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Texas Class of '01 looks stronger now

by Jim Callis
April 23, 2004

CHICAGO—Scouting is unquestionably an art and not a science.

At the time, Texas' 2001 draft class was considered average by the state's lofty standards. It produced two first-round picks (Royals righthander Colt Griffin, Tigers righty Kenny Baugh) and two supplemental first-rounders (Yankees righty Jon Skaggs, Rockies infielder Jayson Nix), plus a $1.701 million draft-and-follow in Yankees righty Sean Henn. Padres second baseman Josh Barfield, a fourth-rounder, and Red Sox catcher Kelly Shoppach, a second-rounder, since have surpassed them.

But much like Georges Seurat's pointillist painting, "A Sunday Afternoon on the Island of La Grande Jatte," the Lone Star State's 2001 crop is better appreciated from a distance.

Three years later, no less than seven of its members look like they'll be first-round picks. Coming out of high school, just two of the seven were drafted, none earlier than the 20th round.

Owls Take Flight

The three most prominent prospects graced the cover of our College Preview, where we called Rice righthanders Jeff Niemann, Philip Humber and Wade Townsend the best pitching trio in college history. They weren't nearly as celebrated three years earlier. In fact, they weren't celebrated at all.

Niemann had a big body (6-foot-9, 240 pounds), but he looked like a long-term prospect. His mechanics and command were raw, and his velocity would drop from 91 mph on one fastball to 85 on the next.

Niemann wasn't even the top prospect at Houston's Lamar High, as athletic outfielder Vincent Blue drew more raves and went in the 10th round to the Tigers. Niemann wasn't drafted, in part because of his questionable signability.

The state's Class 4-A player of the year as an infielder/pitcher at Carthage High, Humber had a strong 6-foot-4 frame and good tailing action on his pitches, but only fringe average velocity. The Yankees took a flier on him in the 29th round but couldn't sway him from college.

Townsend had the strongest fastball of the three, regularly throwing 90 mph with a clean arm action as a senior. Yet he stood out more as a basketball player and first baseman than as a pitcher at Dripping Springs High. No team called his name in the draft, though like Niemann his commitment to Rice was a factor.

It's a tribute to the Owls coach Wayne Graham and his staff that all three pitchers blossomed much quicker than expected. They helped Rice to the College World Series as freshmen, then carried the Owls to the first NCAA championship in school history last year. All three are expected to go in the first 10 picks in June.

Emerging From Obscurity

Scouts still are trying to determine who's the best position player available in a very lean group this spring. The answer just might be Princeton outfielder B.J. Szymanski, who was almost totally overlooked among Texas talent three years ago.

At Rider High in Wichita Falls, Szymanski excelled more in football, where he was an all-state wide receiver, and as much in basketball as he did in football. The Reds were the only team that worked him out, and in a year where they couldn't afford to sign their first-round pick, they weren't going to offer Szymanski enough to divert him from the Ivy League.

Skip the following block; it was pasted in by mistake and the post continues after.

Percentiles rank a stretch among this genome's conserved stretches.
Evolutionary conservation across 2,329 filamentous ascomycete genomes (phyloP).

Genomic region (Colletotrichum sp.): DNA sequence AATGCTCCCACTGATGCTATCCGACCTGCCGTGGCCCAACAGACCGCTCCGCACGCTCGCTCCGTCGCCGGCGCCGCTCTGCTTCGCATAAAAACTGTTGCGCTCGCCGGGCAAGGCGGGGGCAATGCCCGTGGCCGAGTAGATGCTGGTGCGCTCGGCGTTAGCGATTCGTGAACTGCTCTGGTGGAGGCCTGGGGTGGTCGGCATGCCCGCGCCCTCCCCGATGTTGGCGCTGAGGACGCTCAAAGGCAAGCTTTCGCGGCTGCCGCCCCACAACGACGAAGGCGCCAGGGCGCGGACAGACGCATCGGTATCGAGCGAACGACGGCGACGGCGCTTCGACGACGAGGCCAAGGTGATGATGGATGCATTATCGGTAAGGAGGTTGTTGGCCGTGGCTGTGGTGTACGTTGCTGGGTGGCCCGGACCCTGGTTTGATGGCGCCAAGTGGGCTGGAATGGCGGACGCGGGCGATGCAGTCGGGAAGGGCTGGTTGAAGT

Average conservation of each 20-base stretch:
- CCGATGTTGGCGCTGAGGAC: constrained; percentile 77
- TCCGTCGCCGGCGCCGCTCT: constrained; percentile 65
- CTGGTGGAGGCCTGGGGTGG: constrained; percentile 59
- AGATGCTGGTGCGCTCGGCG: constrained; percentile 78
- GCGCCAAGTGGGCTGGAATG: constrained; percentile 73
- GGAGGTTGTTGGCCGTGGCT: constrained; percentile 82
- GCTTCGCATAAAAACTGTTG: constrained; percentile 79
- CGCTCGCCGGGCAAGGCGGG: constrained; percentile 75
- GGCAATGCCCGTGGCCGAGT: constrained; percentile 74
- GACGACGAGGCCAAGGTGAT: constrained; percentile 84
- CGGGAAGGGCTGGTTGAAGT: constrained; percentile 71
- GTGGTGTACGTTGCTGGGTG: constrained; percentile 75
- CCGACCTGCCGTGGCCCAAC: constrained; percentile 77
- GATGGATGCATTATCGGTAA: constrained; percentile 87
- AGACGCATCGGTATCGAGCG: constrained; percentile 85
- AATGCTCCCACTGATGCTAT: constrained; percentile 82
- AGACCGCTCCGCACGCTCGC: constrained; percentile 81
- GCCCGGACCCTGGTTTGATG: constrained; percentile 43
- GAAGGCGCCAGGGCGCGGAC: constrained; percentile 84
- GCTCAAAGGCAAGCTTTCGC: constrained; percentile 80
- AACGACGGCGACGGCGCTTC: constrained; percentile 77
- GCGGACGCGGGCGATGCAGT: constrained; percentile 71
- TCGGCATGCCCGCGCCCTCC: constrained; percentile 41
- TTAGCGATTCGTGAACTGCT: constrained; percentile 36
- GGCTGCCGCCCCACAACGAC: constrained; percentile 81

Szymanski concentrated on football as a freshman and didn't join Princeton's baseball team until he was a sophomore. Under the tutelage of head coach Scott Bradley, a former big league catcher, he quickly has developed into a switch-hitting center fielder with speed and power from both sides of the plate.

Szymanski's Princeton teammate, righthander Ross Ohlendorf, could join him in the first round. He didn't face tough competition at St. Stephen's Episcopal High, a private school in Austin, and his 1520 SAT score made him virtually a lock to attend college. But scouts noted his projectable 6-foot-4 frame and easy 89-91 mph velocity, and Bradley has helped refine him as well.

As a sophomore at Trinity Christian High in Dallas, Purcey projected as the state's top high school prospect for 2001. Then he leveled off and lasted until the Mariners took him in the 20th round because he raised questions about his command and mental toughness, which continued to dog him in his first two years at the University of Oklahoma. He has addressed them this spring, and has as much upside as any lefty in the 2004 draft.

Huston Street was a two-way star at Westlake High in Austin, but as a 5-foot-11 righthander with a below-average fastball he drew limited pro interest. Since arriving at the University of Texas, he has established himself as the best money pitcher in college baseball. He saved all four of the Longhorns' CWS victories during their 2002 national title run, and his makeup, polish and plus slider could push him into the first round this June.

Street's metamorphosis parallels that of the Texas Class of '01. Back then, they seemed rather ordinary. Given three years of perspective, we know now that they were anything but.

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